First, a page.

I hope you enjoyed learning some little-known history, and a little tidbit of my writing inspiration. And I hope you are curious to find out more about Mia’s story!

Interview with the Author

  1. What literary pilgrimages have you gone on?

I’ve had tons of times over the years where impatience and self-doubt set in. I put away my manuscripts many times, claiming I was done with writing. The pain of rejection was more than I could take. But every time, God called me back. I kept asking Him, why give me these stories if You aren’t going to use them? And somehow, someway, I couldn’t deny Him, and I found myself back at my computer, typing away. Though publishing and writing is still a hard and slow career, full of rejection and waiting, I’m glad I’ve stuck it out so far.

  1. What’s your favorite under-appreciated novel?

Goodness, this is a hard question. I’m going to go with a nonfiction book… In my master’s program, I had to read many great books, but one really impacted me, and I still think of it often. However, I have never met anyone else who has ever read it. It’s called The Unexpected Journey: Conversations with People Who Turned from Other Beliefs to Jesus by Thom S. Ranier (Zondervan 2009).

  1. How do you select the names of your characters?

In my Moanna Island series (Romance), my character names were chosen based off their meanings, which play a role in the stories. For Fences Left Broken, and my other YA novels, their names had more to do with differentiating names. There are a LOT of characters in my YA, mostly because they are timeslips, so we are introduced to many characters, and they each need distinctive names so readers can follow along more easily. I use the alphabet, making sure my character’s names start with a different first letter. That’s hard! I’ve used the whole alphabet a few times I think.

  1. What was your hardest scene to write?

I’d say the hardest scene in Fences Left Broken was the climactic scene at the end. I can’t give away what happens, but it involves a lot of characters with a lot of different opinions who all want to say something. Making sure every character had their moment was tough to organize and pull off as a writer.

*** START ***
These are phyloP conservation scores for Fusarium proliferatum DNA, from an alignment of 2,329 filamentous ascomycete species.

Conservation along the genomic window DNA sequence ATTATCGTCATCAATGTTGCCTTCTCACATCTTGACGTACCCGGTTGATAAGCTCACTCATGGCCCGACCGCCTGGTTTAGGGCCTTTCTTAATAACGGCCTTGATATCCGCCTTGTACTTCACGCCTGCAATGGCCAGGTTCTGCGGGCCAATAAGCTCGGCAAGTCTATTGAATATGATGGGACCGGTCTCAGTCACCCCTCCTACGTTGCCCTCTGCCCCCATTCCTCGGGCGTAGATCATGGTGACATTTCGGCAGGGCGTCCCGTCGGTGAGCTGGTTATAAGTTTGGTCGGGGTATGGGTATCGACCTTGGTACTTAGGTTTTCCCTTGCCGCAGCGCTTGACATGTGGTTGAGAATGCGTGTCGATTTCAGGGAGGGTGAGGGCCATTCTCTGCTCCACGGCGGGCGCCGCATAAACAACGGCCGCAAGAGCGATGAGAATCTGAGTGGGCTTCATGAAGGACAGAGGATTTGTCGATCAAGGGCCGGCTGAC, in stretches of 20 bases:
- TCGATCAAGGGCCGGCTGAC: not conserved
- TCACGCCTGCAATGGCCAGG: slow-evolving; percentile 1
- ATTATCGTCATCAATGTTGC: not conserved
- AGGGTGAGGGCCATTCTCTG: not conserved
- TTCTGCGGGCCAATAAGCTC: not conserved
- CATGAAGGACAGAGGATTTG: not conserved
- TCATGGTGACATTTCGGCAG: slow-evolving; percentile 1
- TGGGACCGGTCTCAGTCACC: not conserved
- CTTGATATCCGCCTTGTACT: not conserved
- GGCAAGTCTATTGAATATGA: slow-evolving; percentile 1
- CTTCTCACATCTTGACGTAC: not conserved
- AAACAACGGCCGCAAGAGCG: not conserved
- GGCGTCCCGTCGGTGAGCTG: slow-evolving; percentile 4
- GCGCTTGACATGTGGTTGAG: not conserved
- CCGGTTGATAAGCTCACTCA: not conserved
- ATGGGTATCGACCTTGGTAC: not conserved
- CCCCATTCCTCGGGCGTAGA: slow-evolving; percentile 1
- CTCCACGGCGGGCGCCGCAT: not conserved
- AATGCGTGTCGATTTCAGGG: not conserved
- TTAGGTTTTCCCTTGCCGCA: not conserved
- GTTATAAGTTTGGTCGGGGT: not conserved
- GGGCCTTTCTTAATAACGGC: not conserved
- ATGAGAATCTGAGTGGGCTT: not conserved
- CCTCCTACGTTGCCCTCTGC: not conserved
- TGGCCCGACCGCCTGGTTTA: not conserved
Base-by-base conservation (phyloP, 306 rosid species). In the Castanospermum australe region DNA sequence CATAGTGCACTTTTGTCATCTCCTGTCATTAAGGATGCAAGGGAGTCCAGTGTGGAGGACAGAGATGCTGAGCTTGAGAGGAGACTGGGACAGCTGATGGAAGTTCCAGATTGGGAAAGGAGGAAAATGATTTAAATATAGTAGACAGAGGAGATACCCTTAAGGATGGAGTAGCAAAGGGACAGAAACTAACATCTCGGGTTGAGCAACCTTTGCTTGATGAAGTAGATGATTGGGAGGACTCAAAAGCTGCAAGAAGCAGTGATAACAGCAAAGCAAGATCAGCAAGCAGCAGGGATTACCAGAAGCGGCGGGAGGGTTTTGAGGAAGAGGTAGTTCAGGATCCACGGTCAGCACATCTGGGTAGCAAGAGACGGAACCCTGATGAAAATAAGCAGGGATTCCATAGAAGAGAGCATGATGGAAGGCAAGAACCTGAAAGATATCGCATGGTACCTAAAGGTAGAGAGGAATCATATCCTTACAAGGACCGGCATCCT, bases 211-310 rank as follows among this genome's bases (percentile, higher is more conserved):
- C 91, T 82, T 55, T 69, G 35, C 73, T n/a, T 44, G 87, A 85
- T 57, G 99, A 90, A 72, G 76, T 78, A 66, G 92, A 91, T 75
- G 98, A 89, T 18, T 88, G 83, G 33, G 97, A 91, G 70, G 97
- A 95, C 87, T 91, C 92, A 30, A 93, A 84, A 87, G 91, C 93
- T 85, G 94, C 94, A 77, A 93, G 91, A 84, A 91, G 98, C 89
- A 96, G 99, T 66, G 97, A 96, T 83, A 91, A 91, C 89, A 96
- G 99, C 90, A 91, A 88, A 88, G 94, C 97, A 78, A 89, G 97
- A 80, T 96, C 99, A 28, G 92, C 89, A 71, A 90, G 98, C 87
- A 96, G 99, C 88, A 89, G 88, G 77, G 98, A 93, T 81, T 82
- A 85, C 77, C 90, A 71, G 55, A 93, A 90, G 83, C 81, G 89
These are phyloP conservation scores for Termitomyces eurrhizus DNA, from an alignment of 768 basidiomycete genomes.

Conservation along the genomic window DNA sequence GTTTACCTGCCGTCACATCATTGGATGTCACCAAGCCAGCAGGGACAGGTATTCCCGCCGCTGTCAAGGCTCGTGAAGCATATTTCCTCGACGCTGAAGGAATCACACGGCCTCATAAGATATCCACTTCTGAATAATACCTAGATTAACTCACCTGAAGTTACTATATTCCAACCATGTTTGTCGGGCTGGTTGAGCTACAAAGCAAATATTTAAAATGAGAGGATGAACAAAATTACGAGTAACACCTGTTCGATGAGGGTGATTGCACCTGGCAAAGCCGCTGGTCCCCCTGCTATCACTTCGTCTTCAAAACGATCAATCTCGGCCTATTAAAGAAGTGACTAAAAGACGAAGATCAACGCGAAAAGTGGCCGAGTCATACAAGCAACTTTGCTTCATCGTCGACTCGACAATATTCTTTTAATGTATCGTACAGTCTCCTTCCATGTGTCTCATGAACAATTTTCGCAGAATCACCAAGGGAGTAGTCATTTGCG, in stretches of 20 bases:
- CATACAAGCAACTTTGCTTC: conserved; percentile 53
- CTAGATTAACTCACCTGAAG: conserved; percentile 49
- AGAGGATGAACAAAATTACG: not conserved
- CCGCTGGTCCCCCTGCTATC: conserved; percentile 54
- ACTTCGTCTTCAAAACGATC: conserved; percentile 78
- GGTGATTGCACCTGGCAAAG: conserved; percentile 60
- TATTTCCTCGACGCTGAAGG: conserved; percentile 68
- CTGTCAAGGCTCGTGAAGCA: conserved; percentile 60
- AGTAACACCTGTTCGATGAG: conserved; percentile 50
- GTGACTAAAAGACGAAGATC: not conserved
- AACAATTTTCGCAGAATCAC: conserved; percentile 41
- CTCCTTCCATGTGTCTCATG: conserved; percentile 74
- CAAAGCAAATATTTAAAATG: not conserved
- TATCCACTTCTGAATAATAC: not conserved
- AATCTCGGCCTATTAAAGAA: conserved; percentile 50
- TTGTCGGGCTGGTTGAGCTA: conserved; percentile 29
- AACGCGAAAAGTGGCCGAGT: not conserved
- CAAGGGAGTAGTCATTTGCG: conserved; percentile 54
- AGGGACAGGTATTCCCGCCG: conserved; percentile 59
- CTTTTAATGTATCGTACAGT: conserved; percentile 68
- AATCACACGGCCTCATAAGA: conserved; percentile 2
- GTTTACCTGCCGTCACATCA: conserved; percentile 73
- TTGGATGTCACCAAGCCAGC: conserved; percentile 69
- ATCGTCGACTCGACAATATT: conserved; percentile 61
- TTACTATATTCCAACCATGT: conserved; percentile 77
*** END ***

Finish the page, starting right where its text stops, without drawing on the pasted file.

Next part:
1. What is your favorite childhood book?

Um… The Best Christmas Pageant Ever by Barbara Robinson. But I also loved Matilda, Anne of Green Gables, and works by R.L. Stine.

  1. If you had to do something differently as a child or teenager to become a better writer as an adult, what would you do?

Not stop writing! I went years during college and my young adult life where I put my dream and love of writing aside, and never used my creativity in that way. Years later, when the desire was so strong that I had to begin writing again, I had a lot to learn! I think if I had stuck with it, I would have been a lot further in my writing journey at a younger age. But God’s timing is always right, so I rest in that.

  1. What comes first, the plot or characters?


  1. Who is the author you most admire in your genre?

I’m going to say Court Stevens. She writes YA that is clean and even edgy but does so with grace and a Christian worldview.

  1. What do you like to do when you are not writing?

I love to jog and hike my property. I love to read, obviously! And I actually enjoy editing my client’s projects too.

  1. If you could invite one person to dinner, who would it be and what would you cook?

Oh my… this is hard to decide, but I’m going to say my great-grandfather, and whom my son is named after, James Beaty. I never met him, but his godly, patriarchal legacy far outlived him. I’d love to pick his brain and listen to his stories. He was a fascinating man. I would likely serve a roast, veggies, potatoes, and bread, trying to mimic my great-grandmother’s amazing cooking skills!

Blog Stops

Tell Tale Book Reviews, March 8 (Author Interview)

For Him and My Family, March 8

Debbie’s Dusty Deliberations, March 9

Artistic Nobody, March 10 (Author Interview)

Texas Book-aholic, March 11

Gina Holder, Author and Blogger, March 12 (Author Interview)

Locks, Hooks and Books, March 13

A Reader’s Brain, March 14 (Author Interview)

The Lofty Pages, March 15

A Modern Day Fairy Tale, March 16 (Author Interview)

Blogging With Carol, March 17

Library Lady’s Kid Lit, March 18 (Author Interview)

Truth and Grace Homeschool Academy, March 19

Guild Master, March 20 (Author Interview)

Becca Hope: Book Obsessed, March 20

Fiction Book Lover, March 21 (Author Interview)


To celebrate her tour, Kristen is giving away the grand prize package of a $75 dollar Amazon gift card and a copy of the book!!

Be sure to comment on the blog stops for nine extra entries into the giveaway! Click the link below to enter.